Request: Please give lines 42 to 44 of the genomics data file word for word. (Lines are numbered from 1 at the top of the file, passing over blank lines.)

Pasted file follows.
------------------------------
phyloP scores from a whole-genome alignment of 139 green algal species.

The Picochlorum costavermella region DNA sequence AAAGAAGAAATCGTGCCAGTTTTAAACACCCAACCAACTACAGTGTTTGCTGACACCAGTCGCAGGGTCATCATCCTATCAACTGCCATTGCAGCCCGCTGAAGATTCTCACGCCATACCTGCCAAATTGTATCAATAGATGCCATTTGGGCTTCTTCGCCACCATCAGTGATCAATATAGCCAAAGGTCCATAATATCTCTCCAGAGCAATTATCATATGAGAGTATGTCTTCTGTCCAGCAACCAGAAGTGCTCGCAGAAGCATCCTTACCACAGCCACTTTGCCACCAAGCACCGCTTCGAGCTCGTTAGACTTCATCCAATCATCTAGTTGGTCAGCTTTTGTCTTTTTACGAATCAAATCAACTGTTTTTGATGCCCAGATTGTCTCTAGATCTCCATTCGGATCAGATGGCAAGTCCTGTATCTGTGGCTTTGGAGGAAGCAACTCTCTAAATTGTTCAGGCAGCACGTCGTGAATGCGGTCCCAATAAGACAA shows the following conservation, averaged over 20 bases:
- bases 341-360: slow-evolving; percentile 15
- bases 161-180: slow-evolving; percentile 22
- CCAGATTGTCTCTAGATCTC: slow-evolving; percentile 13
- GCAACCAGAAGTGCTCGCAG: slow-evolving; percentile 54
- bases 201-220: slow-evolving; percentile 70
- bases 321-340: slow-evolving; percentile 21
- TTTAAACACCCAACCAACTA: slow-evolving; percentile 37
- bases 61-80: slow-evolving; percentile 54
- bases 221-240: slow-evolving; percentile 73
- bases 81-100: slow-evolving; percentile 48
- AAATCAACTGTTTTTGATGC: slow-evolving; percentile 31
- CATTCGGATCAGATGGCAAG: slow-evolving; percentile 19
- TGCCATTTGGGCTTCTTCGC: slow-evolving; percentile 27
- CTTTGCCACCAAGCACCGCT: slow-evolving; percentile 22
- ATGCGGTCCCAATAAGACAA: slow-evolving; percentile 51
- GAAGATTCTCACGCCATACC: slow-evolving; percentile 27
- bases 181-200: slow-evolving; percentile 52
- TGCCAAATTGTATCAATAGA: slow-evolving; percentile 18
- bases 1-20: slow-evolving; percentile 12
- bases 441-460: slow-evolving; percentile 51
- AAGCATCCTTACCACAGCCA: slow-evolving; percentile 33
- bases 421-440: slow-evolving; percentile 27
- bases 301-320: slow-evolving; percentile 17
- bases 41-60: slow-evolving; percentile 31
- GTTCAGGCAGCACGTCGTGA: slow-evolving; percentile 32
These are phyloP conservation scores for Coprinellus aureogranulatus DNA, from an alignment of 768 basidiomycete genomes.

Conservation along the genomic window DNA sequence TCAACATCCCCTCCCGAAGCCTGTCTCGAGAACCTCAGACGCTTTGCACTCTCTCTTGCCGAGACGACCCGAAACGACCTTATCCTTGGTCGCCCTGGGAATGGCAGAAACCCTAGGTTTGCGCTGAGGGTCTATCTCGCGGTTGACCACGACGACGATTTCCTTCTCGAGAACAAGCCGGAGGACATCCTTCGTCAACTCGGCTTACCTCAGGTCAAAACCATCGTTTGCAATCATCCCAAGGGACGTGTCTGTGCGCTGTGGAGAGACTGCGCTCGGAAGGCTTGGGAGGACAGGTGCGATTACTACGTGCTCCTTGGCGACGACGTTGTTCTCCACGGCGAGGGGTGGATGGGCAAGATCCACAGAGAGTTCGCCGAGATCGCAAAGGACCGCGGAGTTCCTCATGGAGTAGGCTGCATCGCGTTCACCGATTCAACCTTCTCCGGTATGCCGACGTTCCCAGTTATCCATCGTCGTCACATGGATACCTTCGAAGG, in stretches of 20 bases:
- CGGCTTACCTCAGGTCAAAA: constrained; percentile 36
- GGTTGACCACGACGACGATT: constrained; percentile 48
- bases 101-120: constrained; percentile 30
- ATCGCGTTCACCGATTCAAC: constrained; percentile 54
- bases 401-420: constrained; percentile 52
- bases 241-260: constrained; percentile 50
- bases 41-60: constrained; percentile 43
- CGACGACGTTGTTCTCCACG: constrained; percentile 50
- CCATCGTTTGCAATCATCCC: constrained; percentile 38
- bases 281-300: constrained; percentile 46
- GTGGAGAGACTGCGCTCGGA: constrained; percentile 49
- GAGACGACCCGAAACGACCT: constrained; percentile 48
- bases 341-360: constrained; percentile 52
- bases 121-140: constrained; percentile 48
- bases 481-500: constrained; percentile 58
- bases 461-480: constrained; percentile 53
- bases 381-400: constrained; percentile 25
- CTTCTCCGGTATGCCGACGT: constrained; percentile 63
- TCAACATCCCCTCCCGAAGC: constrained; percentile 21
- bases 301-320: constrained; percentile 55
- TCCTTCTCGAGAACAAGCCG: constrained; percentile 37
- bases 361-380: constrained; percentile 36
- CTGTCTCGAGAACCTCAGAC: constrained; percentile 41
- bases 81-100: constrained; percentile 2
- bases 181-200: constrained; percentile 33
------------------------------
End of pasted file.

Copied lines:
- bases 341-360: constrained; percentile 52
- bases 121-140: constrained; percentile 48
- bases 481-500: constrained; percentile 58